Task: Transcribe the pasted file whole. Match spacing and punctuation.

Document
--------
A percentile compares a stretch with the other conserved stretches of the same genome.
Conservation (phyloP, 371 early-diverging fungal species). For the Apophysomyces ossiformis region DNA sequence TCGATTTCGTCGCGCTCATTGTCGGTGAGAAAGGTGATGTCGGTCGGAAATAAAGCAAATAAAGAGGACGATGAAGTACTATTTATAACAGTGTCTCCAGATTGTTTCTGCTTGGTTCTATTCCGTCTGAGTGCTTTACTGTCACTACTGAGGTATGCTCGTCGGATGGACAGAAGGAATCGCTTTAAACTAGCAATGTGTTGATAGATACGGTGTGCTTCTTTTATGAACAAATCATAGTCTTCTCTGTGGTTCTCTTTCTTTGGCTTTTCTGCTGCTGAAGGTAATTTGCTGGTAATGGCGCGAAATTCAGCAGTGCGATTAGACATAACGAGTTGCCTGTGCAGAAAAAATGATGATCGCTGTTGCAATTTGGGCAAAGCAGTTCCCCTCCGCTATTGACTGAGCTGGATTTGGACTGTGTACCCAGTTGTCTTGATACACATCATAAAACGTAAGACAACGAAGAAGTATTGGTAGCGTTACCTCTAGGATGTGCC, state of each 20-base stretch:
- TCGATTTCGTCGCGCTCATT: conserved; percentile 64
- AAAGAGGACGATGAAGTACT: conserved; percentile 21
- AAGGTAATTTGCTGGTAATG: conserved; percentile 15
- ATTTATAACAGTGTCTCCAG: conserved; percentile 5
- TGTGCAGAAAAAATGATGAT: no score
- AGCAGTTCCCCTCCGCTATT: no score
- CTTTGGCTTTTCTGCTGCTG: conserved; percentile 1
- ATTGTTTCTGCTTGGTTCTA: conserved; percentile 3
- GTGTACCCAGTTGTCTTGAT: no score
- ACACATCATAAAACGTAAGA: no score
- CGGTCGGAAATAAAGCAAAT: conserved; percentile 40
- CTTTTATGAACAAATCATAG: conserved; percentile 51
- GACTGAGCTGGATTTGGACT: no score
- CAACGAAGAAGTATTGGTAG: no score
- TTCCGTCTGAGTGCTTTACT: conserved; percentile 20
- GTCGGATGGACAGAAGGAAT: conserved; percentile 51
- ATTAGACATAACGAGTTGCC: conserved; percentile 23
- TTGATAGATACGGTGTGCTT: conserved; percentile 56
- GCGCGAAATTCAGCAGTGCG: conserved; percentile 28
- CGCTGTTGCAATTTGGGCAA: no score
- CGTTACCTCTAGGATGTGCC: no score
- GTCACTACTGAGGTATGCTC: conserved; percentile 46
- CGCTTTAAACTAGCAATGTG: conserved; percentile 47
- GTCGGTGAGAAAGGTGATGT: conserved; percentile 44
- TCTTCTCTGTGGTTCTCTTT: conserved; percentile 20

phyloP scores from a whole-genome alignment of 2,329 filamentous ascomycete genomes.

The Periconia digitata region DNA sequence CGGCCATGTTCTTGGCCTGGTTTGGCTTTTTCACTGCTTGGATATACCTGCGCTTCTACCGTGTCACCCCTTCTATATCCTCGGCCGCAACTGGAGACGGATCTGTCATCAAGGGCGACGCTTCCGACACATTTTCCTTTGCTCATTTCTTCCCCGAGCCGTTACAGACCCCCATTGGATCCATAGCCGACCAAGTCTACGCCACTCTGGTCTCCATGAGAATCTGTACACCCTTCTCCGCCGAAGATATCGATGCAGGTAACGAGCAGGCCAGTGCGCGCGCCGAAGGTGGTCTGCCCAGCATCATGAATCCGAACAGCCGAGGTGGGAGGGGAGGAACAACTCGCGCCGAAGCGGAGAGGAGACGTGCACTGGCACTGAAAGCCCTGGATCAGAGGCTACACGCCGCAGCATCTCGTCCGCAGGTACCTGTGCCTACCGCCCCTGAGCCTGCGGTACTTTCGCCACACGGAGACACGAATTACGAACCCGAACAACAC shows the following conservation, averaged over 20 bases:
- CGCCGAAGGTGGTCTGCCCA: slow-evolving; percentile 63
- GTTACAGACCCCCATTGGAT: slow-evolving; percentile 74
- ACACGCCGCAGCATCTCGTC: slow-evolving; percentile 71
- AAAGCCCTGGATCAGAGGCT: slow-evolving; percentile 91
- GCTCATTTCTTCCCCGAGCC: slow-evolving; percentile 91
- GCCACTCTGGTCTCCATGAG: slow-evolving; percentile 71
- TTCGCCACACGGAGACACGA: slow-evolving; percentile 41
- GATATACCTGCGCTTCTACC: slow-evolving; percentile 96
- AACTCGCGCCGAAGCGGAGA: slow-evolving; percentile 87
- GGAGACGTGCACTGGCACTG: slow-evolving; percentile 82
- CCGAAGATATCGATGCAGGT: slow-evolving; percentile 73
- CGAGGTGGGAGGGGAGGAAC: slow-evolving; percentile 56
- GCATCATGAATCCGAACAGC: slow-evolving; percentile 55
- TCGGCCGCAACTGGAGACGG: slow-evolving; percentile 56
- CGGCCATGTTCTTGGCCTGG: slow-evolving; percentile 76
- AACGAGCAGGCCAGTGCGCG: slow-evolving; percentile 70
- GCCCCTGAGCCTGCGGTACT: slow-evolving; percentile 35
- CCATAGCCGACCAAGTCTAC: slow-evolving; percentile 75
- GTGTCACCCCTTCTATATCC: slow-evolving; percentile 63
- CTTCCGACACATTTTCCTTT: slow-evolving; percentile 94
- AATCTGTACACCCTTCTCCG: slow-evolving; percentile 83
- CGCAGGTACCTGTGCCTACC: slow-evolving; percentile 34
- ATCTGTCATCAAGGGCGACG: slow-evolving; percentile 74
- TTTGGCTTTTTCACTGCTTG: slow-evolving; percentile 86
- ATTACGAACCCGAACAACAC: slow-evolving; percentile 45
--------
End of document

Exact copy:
A percentile compares a stretch with the other conserved stretches of the same genome.
Conservation (phyloP, 371 early-diverging fungal species). For the Apophysomyces ossiformis region DNA sequence TCGATTTCGTCGCGCTCATTGTCGGTGAGAAAGGTGATGTCGGTCGGAAATAAAGCAAATAAAGAGGACGATGAAGTACTATTTATAACAGTGTCTCCAGATTGTTTCTGCTTGGTTCTATTCCGTCTGAGTGCTTTACTGTCACTACTGAGGTATGCTCGTCGGATGGACAGAAGGAATCGCTTTAAACTAGCAATGTGTTGATAGATACGGTGTGCTTCTTTTATGAACAAATCATAGTCTTCTCTGTGGTTCTCTTTCTTTGGCTTTTCTGCTGCTGAAGGTAATTTGCTGGTAATGGCGCGAAATTCAGCAGTGCGATTAGACATAACGAGTTGCCTGTGCAGAAAAAATGATGATCGCTGTTGCAATTTGGGCAAAGCAGTTCCCCTCCGCTATTGACTGAGCTGGATTTGGACTGTGTACCCAGTTGTCTTGATACACATCATAAAACGTAAGACAACGAAGAAGTATTGGTAGCGTTACCTCTAGGATGTGCC, state of each 20-base stretch:
- TCGATTTCGTCGCGCTCATT: conserved; percentile 64
- AAAGAGGACGATGAAGTACT: conserved; percentile 21
- AAGGTAATTTGCTGGTAATG: conserved; percentile 15
- ATTTATAACAGTGTCTCCAG: conserved; percentile 5
- TGTGCAGAAAAAATGATGAT: no score
- AGCAGTTCCCCTCCGCTATT: no score
- CTTTGGCTTTTCTGCTGCTG: conserved; percentile 1
- ATTGTTTCTGCTTGGTTCTA: conserved; percentile 3
- GTGTACCCAGTTGTCTTGAT: no score
- ACACATCATAAAACGTAAGA: no score
- CGGTCGGAAATAAAGCAAAT: conserved; percentile 40
- CTTTTATGAACAAATCATAG: conserved; percentile 51
- GACTGAGCTGGATTTGGACT: no score
- CAACGAAGAAGTATTGGTAG: no score
- TTCCGTCTGAGTGCTTTACT: conserved; percentile 20
- GTCGGATGGACAGAAGGAAT: conserved; percentile 51
- ATTAGACATAACGAGTTGCC: conserved; percentile 23
- TTGATAGATACGGTGTGCTT: conserved; percentile 56
- GCGCGAAATTCAGCAGTGCG: conserved; percentile 28
- CGCTGTTGCAATTTGGGCAA: no score
- CGTTACCTCTAGGATGTGCC: no score
- GTCACTACTGAGGTATGCTC: conserved; percentile 46
- CGCTTTAAACTAGCAATGTG: conserved; percentile 47
- GTCGGTGAGAAAGGTGATGT: conserved; percentile 44
- TCTTCTCTGTGGTTCTCTTT: conserved; percentile 20

phyloP scores from a whole-genome alignment of 2,329 filamentous ascomycete genomes.

The Periconia digitata region DNA sequence CGGCCATGTTCTTGGCCTGGTTTGGCTTTTTCACTGCTTGGATATACCTGCGCTTCTACCGTGTCACCCCTTCTATATCCTCGGCCGCAACTGGAGACGGATCTGTCATCAAGGGCGACGCTTCCGACACATTTTCCTTTGCTCATTTCTTCCCCGAGCCGTTACAGACCCCCATTGGATCCATAGCCGACCAAGTCTACGCCACTCTGGTCTCCATGAGAATCTGTACACCCTTCTCCGCCGAAGATATCGATGCAGGTAACGAGCAGGCCAGTGCGCGCGCCGAAGGTGGTCTGCCCAGCATCATGAATCCGAACAGCCGAGGTGGGAGGGGAGGAACAACTCGCGCCGAAGCGGAGAGGAGACGTGCACTGGCACTGAAAGCCCTGGATCAGAGGCTACACGCCGCAGCATCTCGTCCGCAGGTACCTGTGCCTACCGCCCCTGAGCCTGCGGTACTTTCGCCACACGGAGACACGAATTACGAACCCGAACAACAC shows the following conservation, averaged over 20 bases:
- CGCCGAAGGTGGTCTGCCCA: slow-evolving; percentile 63
- GTTACAGACCCCCATTGGAT: slow-evolving; percentile 74
- ACACGCCGCAGCATCTCGTC: slow-evolving; percentile 71
- AAAGCCCTGGATCAGAGGCT: slow-evolving; percentile 91
- GCTCATTTCTTCCCCGAGCC: slow-evolving; percentile 91
- GCCACTCTGGTCTCCATGAG: slow-evolving; percentile 71
- TTCGCCACACGGAGACACGA: slow-evolving; percentile 41
- GATATACCTGCGCTTCTACC: slow-evolving; percentile 96
- AACTCGCGCCGAAGCGGAGA: slow-evolving; percentile 87
- GGAGACGTGCACTGGCACTG: slow-evolving; percentile 82
- CCGAAGATATCGATGCAGGT: slow-evolving; percentile 73
- CGAGGTGGGAGGGGAGGAAC: slow-evolving; percentile 56
- GCATCATGAATCCGAACAGC: slow-evolving; percentile 55
- TCGGCCGCAACTGGAGACGG: slow-evolving; percentile 56
- CGGCCATGTTCTTGGCCTGG: slow-evolving; percentile 76
- AACGAGCAGGCCAGTGCGCG: slow-evolving; percentile 70
- GCCCCTGAGCCTGCGGTACT: slow-evolving; percentile 35
- CCATAGCCGACCAAGTCTAC: slow-evolving; percentile 75
- GTGTCACCCCTTCTATATCC: slow-evolving; percentile 63
- CTTCCGACACATTTTCCTTT: slow-evolving; percentile 94
- AATCTGTACACCCTTCTCCG: slow-evolving; percentile 83
- CGCAGGTACCTGTGCCTACC: slow-evolving; percentile 34
- ATCTGTCATCAAGGGCGACG: slow-evolving; percentile 74
- TTTGGCTTTTTCACTGCTTG: slow-evolving; percentile 86
- ATTACGAACCCGAACAACAC: slow-evolving; percentile 45